president is joined at home by the newest member of
the Dye family, Farley.
President Nancy Dye's Sabbatical:
An Eploration of East Asia through Shansi
by Mavis Clark
President Nancy Dye returned from a long, arduous, and successful
trek through East Asia, determined to keep the links between
Oberlin College and the Shansi Memorial Association's far-flung
educational enterprises abroad stronger than ever.
and husband Griff left last summer on a trip that took them
from Japan to Indonesia, India, China, and finally, to the
Republic of Uzbekistan. They visited several Shansi sister
colleges and universities along the way, including, of course,
Obirin in Tokyo.
Dyes had an audience with a sultan in Jakarta. Although shocked
by the poverty they witnessed, they fell completely in love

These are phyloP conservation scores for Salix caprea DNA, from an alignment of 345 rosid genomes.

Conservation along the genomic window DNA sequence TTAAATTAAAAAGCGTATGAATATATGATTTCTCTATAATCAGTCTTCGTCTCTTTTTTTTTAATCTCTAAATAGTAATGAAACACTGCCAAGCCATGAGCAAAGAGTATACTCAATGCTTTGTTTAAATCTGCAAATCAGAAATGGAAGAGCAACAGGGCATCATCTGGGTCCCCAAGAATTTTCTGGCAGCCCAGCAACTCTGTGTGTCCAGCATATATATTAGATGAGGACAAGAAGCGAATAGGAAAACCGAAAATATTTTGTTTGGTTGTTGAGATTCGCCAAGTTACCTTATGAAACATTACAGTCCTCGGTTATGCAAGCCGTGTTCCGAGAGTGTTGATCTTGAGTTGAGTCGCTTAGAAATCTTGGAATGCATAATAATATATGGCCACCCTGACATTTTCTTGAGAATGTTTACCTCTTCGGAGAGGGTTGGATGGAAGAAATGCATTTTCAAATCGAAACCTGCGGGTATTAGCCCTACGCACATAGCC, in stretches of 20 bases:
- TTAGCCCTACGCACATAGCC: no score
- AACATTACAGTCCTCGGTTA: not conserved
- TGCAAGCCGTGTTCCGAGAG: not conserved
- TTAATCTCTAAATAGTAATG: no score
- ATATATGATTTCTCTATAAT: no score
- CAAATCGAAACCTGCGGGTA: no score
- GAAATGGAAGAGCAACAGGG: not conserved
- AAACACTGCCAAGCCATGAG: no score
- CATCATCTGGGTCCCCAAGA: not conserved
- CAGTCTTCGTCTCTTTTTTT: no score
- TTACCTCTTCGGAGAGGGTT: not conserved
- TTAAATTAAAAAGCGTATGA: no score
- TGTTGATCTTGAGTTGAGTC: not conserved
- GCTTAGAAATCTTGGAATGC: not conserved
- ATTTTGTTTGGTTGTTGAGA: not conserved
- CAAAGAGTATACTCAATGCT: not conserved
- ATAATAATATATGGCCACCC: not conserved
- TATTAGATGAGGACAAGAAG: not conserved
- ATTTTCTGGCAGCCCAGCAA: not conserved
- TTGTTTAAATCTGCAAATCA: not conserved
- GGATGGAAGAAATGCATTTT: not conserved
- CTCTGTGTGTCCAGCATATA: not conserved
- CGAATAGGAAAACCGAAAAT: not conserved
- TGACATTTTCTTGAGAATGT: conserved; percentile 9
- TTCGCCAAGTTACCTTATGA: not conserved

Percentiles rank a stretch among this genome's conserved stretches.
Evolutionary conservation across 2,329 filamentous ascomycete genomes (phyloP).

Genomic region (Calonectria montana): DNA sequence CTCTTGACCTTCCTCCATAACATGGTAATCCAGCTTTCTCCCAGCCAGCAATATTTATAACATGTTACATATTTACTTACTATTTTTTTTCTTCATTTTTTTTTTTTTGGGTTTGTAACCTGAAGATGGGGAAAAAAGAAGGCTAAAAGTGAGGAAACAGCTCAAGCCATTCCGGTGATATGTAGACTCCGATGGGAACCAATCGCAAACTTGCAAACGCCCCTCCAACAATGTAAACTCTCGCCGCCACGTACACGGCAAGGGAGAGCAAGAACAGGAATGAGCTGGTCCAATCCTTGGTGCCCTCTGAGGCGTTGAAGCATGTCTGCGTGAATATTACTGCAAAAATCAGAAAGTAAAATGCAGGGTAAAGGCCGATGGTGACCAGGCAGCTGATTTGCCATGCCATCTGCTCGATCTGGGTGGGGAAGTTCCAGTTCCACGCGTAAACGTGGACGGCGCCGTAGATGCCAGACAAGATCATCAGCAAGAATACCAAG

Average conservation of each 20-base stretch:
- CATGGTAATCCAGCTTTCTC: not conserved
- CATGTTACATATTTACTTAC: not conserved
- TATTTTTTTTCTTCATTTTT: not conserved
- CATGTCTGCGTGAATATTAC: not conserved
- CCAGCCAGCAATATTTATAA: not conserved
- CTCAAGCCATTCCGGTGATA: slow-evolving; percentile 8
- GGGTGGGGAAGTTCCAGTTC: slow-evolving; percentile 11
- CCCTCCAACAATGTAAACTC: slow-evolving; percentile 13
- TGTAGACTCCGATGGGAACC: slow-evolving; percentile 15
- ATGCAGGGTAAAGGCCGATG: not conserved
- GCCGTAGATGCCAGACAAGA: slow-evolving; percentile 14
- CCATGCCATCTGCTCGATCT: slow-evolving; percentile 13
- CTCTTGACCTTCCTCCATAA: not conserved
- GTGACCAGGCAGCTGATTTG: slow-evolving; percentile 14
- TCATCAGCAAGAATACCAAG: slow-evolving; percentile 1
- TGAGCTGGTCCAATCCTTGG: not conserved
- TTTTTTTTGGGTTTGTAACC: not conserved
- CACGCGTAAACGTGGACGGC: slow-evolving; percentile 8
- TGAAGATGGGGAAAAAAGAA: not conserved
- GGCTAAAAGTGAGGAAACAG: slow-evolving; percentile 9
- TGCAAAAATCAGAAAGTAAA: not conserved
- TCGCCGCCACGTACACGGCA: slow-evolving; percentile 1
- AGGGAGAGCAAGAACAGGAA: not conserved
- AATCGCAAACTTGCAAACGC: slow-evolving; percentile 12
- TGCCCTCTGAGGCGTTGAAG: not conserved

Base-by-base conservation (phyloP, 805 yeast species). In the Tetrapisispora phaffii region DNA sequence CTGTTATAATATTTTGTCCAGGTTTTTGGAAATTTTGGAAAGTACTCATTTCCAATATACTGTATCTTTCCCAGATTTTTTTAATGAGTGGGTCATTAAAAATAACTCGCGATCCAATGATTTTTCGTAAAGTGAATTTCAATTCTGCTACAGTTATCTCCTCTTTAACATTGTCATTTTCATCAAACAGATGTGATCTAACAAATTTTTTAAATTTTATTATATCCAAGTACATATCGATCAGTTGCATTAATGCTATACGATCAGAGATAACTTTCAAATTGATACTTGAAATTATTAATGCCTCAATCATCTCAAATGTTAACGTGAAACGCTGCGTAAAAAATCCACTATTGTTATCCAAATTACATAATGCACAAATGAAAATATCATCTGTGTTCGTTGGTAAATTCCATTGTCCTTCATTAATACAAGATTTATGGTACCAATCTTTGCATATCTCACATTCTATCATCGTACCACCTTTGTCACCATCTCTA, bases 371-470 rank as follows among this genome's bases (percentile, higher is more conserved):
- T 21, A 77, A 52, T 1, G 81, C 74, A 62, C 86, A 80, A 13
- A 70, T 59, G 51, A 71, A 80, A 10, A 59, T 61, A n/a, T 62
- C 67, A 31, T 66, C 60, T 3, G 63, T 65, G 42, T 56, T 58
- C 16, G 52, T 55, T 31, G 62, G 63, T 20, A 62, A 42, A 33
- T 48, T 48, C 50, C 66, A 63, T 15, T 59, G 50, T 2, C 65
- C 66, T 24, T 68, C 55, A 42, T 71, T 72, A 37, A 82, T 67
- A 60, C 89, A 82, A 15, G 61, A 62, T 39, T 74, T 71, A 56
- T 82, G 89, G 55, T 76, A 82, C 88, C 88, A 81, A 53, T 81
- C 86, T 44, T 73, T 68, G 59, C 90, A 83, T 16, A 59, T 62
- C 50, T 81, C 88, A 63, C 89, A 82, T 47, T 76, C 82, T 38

with India. And everywhere they visited, Dye said, faculty
members at other institutions were curious about Oberlin.
says that they became particularly aware that preserving environmental
balance is a global task, and that AIDS is an alarming and
growing crisis in Asia; again, a global issue. She recognizes
that Oberlin must find avenues to attract more international
students and explore ways for students to experience international
exchanges during Winter Term or a semester away program.
referred to the College's former Crossroads Program, an exchange
program with students from abroad, and wonders if it is time
to again initiate this option into the curriculum.
and stimulated by the trip, Dye has immersed herself in the
details of managing an American college, although she admits
her head is still spinning with initiatives, memories of other
cultures, a divergent cuisine, and the Silk Road.
her six-month absence, Dean Clayton Koppes served as acting
president. Upon her return, Dye amplified his title to vice
president for Academic Affairs and dean of the College of
Arts and Sciences.
President Dye's Sabbatical |